This category is mostly social media, but also includes partnerships, such as sponsoring an event hosted by a local charity, where the organization has some control over how their brand and message are communicated, but not total control. They entrust, in this case, the local charity with pushing the message forward to the target audience (much as what happens in social media).
Again, how to use social media to communicate with target audiences could be an entire course—in fact, a course this author teaches—so there isn’t space to do the topic justice here. However, an enormous amount of information is available to PR practitioners about which audiences are using which social media platforms and how. The decision to pick between TikTok, Twitter, Facebook, Instagram, Youtube, LinkedIn, Pinterest, or Snapchat should come down to which audience is using which medium and how, as well as the nature of the PR campaign. PR practitioners should have a strong understanding of social media engagement, both earned and unearned, but also need to acknowledge that this is a specialization area where dedicated social media communicators may need to be hired in order to ensure success in these media.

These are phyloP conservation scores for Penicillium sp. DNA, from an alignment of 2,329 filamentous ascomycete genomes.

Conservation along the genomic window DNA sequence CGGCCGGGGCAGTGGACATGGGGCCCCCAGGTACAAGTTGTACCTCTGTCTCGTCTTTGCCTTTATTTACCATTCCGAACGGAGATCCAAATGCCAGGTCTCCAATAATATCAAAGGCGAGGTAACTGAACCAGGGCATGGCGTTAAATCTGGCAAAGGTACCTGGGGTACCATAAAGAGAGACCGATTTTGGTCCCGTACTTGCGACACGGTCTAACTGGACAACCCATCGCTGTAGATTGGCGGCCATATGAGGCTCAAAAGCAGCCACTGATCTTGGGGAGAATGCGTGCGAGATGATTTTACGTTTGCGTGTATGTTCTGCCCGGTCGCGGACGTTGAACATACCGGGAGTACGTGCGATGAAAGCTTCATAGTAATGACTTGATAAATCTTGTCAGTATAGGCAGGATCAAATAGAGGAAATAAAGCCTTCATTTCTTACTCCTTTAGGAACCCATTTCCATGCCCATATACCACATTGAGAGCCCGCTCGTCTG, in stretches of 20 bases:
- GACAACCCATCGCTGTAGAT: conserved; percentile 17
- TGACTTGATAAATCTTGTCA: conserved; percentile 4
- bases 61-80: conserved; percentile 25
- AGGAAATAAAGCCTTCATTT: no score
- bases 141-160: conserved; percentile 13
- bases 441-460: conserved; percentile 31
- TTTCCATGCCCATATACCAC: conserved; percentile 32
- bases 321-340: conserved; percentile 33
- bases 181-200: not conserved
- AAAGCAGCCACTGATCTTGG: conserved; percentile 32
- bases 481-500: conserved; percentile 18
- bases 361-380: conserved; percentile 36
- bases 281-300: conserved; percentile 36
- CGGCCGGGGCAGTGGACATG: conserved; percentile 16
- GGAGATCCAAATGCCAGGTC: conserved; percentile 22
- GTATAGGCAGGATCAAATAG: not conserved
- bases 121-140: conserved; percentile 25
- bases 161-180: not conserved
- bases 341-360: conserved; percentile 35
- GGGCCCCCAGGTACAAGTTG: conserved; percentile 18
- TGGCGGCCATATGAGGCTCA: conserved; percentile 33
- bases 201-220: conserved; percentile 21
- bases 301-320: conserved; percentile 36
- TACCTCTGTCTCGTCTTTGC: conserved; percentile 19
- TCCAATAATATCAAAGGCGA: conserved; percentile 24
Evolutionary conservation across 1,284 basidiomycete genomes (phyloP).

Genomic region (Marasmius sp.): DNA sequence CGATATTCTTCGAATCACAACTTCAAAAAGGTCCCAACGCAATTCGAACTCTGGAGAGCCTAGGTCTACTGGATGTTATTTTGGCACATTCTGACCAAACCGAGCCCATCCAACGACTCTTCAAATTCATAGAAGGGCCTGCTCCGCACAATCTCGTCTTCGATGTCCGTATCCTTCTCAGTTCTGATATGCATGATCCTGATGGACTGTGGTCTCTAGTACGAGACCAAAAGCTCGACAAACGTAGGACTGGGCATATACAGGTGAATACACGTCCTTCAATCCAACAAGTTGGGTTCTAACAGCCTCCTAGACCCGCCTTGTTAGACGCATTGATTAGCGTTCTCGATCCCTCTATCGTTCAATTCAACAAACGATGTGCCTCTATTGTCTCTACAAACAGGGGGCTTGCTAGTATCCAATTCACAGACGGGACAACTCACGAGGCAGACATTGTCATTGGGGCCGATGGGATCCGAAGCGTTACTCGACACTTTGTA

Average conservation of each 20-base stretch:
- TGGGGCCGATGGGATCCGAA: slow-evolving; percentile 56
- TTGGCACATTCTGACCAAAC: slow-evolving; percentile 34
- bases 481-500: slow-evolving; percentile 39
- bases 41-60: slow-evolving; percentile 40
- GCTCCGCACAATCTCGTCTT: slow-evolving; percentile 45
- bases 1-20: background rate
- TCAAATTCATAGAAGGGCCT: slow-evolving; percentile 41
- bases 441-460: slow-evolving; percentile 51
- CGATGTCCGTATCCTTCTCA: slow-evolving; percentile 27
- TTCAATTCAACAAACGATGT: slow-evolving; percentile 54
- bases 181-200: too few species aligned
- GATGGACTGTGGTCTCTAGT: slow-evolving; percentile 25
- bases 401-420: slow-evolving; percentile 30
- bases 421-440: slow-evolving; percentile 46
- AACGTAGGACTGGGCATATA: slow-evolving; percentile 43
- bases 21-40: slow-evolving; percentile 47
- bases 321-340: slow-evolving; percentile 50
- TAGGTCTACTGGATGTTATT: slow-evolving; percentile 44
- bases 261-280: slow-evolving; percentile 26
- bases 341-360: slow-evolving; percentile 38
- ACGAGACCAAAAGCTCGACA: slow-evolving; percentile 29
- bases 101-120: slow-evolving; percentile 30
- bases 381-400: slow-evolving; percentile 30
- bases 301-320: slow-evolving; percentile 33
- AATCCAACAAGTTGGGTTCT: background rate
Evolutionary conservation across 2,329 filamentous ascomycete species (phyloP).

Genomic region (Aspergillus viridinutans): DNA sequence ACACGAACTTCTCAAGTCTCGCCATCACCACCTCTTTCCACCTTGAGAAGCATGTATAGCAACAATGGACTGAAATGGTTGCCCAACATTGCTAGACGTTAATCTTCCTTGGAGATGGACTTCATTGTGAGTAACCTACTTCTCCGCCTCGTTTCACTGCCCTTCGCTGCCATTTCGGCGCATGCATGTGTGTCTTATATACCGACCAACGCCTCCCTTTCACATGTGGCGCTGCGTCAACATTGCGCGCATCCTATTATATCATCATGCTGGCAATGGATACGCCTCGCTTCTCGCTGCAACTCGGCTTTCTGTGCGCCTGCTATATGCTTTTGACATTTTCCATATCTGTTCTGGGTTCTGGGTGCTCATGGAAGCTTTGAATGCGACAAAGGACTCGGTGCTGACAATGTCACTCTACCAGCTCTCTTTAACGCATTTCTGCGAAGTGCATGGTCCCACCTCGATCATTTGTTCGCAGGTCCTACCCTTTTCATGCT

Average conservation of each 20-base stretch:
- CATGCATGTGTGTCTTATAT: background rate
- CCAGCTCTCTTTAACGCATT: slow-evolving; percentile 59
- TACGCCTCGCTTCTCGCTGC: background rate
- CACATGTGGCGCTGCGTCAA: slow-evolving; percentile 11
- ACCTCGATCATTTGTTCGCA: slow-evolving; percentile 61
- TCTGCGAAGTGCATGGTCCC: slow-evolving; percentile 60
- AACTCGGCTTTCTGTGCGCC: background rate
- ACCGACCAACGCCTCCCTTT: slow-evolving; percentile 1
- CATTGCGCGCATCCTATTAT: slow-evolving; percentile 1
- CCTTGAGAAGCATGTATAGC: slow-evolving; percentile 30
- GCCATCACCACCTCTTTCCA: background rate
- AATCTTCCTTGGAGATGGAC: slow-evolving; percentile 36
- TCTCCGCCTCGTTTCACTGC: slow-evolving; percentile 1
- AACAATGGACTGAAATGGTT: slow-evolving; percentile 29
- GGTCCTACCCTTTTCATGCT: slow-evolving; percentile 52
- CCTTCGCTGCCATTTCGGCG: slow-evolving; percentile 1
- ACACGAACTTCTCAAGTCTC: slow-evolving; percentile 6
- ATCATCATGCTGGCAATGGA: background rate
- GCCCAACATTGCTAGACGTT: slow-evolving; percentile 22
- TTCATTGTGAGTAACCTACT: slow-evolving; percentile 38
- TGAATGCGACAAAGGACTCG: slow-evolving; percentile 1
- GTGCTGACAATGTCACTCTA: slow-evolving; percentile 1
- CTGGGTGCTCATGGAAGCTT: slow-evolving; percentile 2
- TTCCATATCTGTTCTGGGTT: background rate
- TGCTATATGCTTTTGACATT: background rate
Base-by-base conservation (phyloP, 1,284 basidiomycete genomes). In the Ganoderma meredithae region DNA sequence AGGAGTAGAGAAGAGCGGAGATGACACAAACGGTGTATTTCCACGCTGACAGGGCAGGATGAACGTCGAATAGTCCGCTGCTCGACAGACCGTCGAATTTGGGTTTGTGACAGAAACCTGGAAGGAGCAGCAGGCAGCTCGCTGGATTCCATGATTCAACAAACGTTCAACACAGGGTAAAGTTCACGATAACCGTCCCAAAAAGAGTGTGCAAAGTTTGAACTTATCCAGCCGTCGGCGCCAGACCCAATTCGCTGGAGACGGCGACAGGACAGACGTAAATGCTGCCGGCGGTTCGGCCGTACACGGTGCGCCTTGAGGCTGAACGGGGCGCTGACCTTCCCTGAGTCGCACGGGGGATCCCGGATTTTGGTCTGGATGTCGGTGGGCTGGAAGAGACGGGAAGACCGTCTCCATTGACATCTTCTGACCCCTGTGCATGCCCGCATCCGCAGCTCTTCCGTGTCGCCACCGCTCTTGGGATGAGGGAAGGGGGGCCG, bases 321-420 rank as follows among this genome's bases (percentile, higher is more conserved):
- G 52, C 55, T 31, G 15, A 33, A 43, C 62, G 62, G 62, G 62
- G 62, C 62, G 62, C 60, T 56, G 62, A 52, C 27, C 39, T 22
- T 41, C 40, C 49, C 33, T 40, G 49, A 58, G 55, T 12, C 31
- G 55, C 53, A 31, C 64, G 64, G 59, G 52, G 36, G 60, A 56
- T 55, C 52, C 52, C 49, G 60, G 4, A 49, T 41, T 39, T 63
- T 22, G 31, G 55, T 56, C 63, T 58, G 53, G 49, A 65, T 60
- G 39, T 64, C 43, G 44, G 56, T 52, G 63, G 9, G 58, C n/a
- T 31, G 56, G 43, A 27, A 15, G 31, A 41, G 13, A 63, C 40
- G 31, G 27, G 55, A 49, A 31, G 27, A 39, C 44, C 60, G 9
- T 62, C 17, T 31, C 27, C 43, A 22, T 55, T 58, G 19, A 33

12.3. Tactical Laundry List
There are so many tactics. This chapter does not attempt to be exhaustive, as truly no book could ever achieve that, but this is a long list of PR tactics, along with a short explanation of each.
Media Relations Tactics
News release: tell the news media what they should write about your client/employer.
Media advisory: tell the news media to come film/photograph/interview your client/employer and/or their event.
Media kit: tell the news what they should know about your client/employer before they write about them.
Op-ed article: write an interesting article for the news media to publish, giving credit to you or your client/employer.
News conference: invite the news media to record your client/employer making an announcement or statement, giving them a chance to ask questions. (This is preceded by a media advisory.)